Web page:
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Controller vs comptroller

  • Controller and comptroller are two words that are close in spelling and pronunciation and may be considered confusables. Confusables is a catch-all term for words that are often misused or confused; there are many confusing words in the English language that may be easily confused for each other in spoken English and written English. Two words or more than two words, even if they are common words, may be confused because they are similar in spelling, similar in pronunciation, or similar in meaning. These commonly confused words may be pronounced the same way or pronounced differently or may be spelled the same way or spelled differently, or may have different meanings or have almost different meanings; they may be homophones, homonyms, heteronyms, homographs, words that have a similar spelling, or words that have a similar meaning. Sometimes, confusables are word constructions that are not proper English words. Confusables often confound native speakers of English, and they may be difficult for ESL students and those learning English to understand. Confusables are misspelled, misused words that have a different meaning from one another and may be nouns, verbs, adjectives, adverbs, prepositions, or any other part of speech. Spelling rules in English are not dependable; there are many exceptions. Often, the best procedure to learn new words and commonly misused words and commonly confused words in English is to make word lists of English words for the learner to study to understand the difference in spelling and meaning. To learn new words in the English language, one must not only study a spelling words list, one must know the meaning of words in one’s vocabulary word list. It is also helpful to memorize how to correctly pronounce words and to know the etymology of new words or where they are derived from. A spell checker will rarely find this type of mistake in English vocabulary, so do not rely on spell check but instead, learn to spell and learn the definitions of words. Even a participant in a spelling bee like the National Spelling Bee will ask for an example of a confusable in a sentence, so that she understands which word she is to spell by using context clues. Confusables are often used in wordplay like puns. We will examine the different meanings of the confusables controller and comptroller, the word origins of the terms, and some examples of their English usage in sentences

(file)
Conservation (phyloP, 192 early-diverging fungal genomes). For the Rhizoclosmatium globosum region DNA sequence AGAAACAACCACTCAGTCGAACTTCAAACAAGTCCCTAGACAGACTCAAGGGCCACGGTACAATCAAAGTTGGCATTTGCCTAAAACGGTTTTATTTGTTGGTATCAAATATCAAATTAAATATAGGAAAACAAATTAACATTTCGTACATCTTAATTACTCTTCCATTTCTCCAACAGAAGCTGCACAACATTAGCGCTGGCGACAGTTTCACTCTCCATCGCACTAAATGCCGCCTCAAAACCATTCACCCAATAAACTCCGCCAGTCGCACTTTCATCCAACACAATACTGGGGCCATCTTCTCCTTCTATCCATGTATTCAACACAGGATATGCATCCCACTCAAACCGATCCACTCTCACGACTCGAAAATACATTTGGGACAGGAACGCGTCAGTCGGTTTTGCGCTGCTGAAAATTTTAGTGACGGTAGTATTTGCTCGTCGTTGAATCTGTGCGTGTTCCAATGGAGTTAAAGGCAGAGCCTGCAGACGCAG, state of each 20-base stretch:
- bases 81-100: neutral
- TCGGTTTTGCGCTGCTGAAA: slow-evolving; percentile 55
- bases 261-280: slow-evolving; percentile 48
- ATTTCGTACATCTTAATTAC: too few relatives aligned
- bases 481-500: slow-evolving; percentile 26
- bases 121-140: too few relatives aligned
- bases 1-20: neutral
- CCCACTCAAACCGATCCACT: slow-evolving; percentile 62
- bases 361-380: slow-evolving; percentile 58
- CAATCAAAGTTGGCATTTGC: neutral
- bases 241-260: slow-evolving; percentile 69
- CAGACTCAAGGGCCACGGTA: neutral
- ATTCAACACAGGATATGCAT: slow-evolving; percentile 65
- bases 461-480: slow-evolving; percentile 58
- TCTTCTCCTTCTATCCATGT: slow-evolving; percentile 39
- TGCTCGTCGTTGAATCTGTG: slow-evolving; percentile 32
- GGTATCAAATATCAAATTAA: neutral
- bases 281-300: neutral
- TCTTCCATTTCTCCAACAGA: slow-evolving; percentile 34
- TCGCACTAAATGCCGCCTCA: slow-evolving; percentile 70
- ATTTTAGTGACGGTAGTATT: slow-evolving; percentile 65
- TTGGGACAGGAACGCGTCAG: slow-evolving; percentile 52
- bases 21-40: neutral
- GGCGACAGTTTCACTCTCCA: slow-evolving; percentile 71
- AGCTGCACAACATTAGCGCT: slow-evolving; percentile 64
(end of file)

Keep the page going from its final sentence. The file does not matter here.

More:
A controller is someone who manages, regulates, or guides something. Controller may also mean a component of a machine or video game by which an operator guides the machine or game. In financial terms, a controller is a high-level accounting employee in an organization; he or she is the head of the financial division in an organization and is concerned with the financial health of the company or institution. The word controller is derived from the Old French word, contrerelleor, who was the person who oversaw the king’s household finances.

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    A comptroller is a high-level accounting employee in an organization; the position performs the same duties and has the same responsibilities as a controller. Comptroller is mostly an American term and usually, but not always, applies to a governmental position. The word comptroller shows up as early as the 1400s as a misspelling of the word controller, with an influence from the French word, compte, meaning to count. The word comptroller took hold in the United States in the 1800s.

    Examples

    The former financial controller at Theranos Inc. said the company run by Elizabeth Holmes, who is on criminal trial in federal court in San Jose, went years without having its financial statements audited. (Barron’s)

    The former financial controller of a Sydney school has been jailed for at least five-and-a-half years after he stole $7.4 million of the school’s funds to feed his gambling addiction. (Sydney Morning Herald)

    An audit by the state Comptroller’s Office has found that the village Board of Trustees failed to properly audit financial claims before paying them, and failed to obtain written quotes for all bids solicited. (Watertown Daily Times)

    Tennessee Comptroller of the Treasury Jason Mumpower visited Rutherford County last week to further explain the American Rescue Plan funds and their potential uses. (Murfreesboro Post)


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